Less and less people are actually reading books, since the social function of the novel has since 1964 been usurped by an increasing amount of other media carriers. This set aside.
The main themes of contemporary best-sellers oscillate since 1965 between spiritual and social issues.
In this figure the results of a detailed, laborious examination of the data of annual themes in American bestselling novels are presented in graphic form by using their Dewey decimal classification numbers . On the axis of are measured, within assigned limits, the possible lengths of cycles in the 152 years of best sellers (1863 – 2015).
We discover very soon that the period between 1863 and 2015 consists of two different subject cycles with a cleavage between 1964 and 1965.
I’m of the opinion that contemporary commercial fiction is meant to entertain and not to provoke thought or leave a particularly lasting impression while literary fiction is thematically deep, challenges conventional notions, leaves us with something to think about, has characters that aren’t cardboard, and basically has aesthetic merit.
I heard people argue that Dickens was a bestseller, so were Balzac and many others. Commercial literature back then still had some thought-provoking thematic elements and those two novels in particular were products of imaginative minds. Sure enough, there was plenty of crap throughout history like those western dime-novels written last century.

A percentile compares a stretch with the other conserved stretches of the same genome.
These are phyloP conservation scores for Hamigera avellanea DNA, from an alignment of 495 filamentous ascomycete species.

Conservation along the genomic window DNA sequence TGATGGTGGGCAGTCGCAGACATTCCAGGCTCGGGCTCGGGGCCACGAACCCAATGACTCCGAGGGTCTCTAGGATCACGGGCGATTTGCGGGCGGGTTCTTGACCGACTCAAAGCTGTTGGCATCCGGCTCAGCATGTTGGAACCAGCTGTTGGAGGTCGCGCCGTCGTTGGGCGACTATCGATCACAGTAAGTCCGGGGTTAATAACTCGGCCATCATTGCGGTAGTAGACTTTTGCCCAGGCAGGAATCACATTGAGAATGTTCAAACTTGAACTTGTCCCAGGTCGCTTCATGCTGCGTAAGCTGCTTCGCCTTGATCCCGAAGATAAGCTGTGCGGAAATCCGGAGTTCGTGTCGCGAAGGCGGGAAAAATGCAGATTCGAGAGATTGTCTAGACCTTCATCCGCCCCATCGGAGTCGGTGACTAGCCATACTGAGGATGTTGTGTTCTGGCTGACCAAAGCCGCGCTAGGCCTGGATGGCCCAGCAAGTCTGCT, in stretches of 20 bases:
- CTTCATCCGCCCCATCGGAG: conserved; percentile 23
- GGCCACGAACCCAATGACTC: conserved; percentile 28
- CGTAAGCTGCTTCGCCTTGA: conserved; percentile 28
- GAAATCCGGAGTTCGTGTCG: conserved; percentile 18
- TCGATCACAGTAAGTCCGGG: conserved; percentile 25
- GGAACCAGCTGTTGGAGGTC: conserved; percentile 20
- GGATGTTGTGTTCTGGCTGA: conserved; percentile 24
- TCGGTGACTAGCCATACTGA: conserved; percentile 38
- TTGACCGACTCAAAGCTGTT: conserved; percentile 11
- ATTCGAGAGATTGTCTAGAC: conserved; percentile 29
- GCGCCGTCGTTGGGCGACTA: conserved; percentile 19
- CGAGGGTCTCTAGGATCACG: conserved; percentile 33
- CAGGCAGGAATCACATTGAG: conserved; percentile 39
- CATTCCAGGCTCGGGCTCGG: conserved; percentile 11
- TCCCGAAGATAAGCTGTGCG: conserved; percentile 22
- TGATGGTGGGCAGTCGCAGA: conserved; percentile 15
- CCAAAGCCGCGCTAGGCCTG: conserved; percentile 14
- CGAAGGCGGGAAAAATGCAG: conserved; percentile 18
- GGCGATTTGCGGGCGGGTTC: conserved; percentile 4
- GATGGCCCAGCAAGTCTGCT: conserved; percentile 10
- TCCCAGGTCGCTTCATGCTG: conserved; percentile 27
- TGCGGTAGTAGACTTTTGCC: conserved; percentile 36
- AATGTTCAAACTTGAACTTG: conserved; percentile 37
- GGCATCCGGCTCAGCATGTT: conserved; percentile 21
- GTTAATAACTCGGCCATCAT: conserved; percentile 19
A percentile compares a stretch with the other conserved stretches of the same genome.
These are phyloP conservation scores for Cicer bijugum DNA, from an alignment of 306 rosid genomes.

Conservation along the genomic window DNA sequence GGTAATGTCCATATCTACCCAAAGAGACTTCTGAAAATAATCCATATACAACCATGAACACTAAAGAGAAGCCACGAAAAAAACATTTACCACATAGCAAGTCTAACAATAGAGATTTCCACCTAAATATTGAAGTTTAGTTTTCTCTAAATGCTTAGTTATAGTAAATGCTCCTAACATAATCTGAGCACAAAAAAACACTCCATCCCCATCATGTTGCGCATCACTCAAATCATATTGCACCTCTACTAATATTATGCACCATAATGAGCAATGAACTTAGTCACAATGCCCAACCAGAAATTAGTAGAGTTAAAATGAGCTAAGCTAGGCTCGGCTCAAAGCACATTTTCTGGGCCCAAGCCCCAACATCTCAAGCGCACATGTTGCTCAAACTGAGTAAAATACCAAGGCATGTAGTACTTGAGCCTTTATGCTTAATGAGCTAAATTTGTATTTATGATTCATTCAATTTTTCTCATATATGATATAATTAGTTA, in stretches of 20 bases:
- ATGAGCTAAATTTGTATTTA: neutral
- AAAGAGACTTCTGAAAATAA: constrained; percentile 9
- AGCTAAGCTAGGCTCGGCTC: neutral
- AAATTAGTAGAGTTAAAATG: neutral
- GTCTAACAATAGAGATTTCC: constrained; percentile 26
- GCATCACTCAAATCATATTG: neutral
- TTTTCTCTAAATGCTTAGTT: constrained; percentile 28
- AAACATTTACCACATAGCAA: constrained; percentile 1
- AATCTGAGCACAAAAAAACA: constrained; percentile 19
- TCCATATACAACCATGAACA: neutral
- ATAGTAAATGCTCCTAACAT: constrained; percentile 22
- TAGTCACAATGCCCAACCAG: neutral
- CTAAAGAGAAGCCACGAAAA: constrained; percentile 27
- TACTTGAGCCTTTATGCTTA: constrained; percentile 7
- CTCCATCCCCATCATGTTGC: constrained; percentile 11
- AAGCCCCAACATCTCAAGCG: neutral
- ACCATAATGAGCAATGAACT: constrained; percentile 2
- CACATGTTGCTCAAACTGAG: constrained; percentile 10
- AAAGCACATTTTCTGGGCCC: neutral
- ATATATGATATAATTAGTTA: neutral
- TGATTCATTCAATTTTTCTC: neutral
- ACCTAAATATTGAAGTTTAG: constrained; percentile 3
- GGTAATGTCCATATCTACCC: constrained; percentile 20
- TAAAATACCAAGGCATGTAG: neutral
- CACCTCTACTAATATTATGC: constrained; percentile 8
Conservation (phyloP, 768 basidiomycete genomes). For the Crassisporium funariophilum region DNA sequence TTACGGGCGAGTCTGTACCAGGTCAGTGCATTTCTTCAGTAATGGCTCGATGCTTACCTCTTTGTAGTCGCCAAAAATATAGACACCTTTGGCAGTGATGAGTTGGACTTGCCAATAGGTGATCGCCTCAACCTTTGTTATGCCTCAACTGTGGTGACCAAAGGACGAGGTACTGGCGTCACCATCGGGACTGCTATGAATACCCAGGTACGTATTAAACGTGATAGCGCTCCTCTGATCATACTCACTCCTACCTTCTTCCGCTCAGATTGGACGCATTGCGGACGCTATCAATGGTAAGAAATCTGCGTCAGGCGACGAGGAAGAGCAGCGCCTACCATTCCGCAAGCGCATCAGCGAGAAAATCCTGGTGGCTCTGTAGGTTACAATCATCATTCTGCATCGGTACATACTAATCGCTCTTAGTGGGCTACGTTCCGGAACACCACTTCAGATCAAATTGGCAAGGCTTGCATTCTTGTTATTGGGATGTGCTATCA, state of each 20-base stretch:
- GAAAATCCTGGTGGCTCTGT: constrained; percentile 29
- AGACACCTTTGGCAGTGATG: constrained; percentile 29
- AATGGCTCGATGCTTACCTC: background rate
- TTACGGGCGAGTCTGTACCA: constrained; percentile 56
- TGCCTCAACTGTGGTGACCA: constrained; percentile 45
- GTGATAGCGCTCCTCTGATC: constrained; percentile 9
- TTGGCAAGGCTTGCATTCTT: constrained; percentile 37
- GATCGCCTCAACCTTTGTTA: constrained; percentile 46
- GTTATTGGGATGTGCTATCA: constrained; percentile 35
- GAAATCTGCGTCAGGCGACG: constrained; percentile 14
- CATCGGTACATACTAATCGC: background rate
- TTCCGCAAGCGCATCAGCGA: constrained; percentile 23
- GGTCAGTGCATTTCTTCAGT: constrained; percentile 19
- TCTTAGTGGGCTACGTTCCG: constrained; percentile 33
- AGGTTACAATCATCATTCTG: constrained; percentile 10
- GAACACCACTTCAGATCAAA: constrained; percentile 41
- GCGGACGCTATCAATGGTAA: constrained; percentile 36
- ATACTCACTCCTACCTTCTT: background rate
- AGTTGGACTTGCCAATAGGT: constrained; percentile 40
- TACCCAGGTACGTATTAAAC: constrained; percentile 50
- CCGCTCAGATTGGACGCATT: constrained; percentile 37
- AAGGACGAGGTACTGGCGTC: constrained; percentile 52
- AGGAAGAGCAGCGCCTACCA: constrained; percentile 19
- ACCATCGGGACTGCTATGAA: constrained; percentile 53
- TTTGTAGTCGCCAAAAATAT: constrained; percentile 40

The average length of a best seller is 375 pages, set inside the USA and the protagonist is a female lawyer or detective. Romance is an upcoming segment: from 5 % of the sales in 1994 to 40 % on Amazon today and it has been demonstrated that men have a slight preference for a male main protagonist.
3 thoughts on “The Anatomy of a Best-Selling Book.”
There’s a whole industry in divining what readers will buy, and then producing it. I think I’d like it if there was no money in books. Then one would only write for art or passion.
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There are two different approaches to writing. The first category writes what they believe the people want to read and the second category writes what they would like to read by themselves. I’ve overheard once two writers discussing the literary quality of their works and the best selling author pointed out; “Look, you’re writing literature, but I’m writing best sellers”. That was the end of the discussion. It just left me pondering which one of the two was the happiest one.
Very interesting to see the stats! I do think that (regardless of time period) there’s always some really bad stuff out there- otherwise we could never explain the existence of sentimental literature 😉 )
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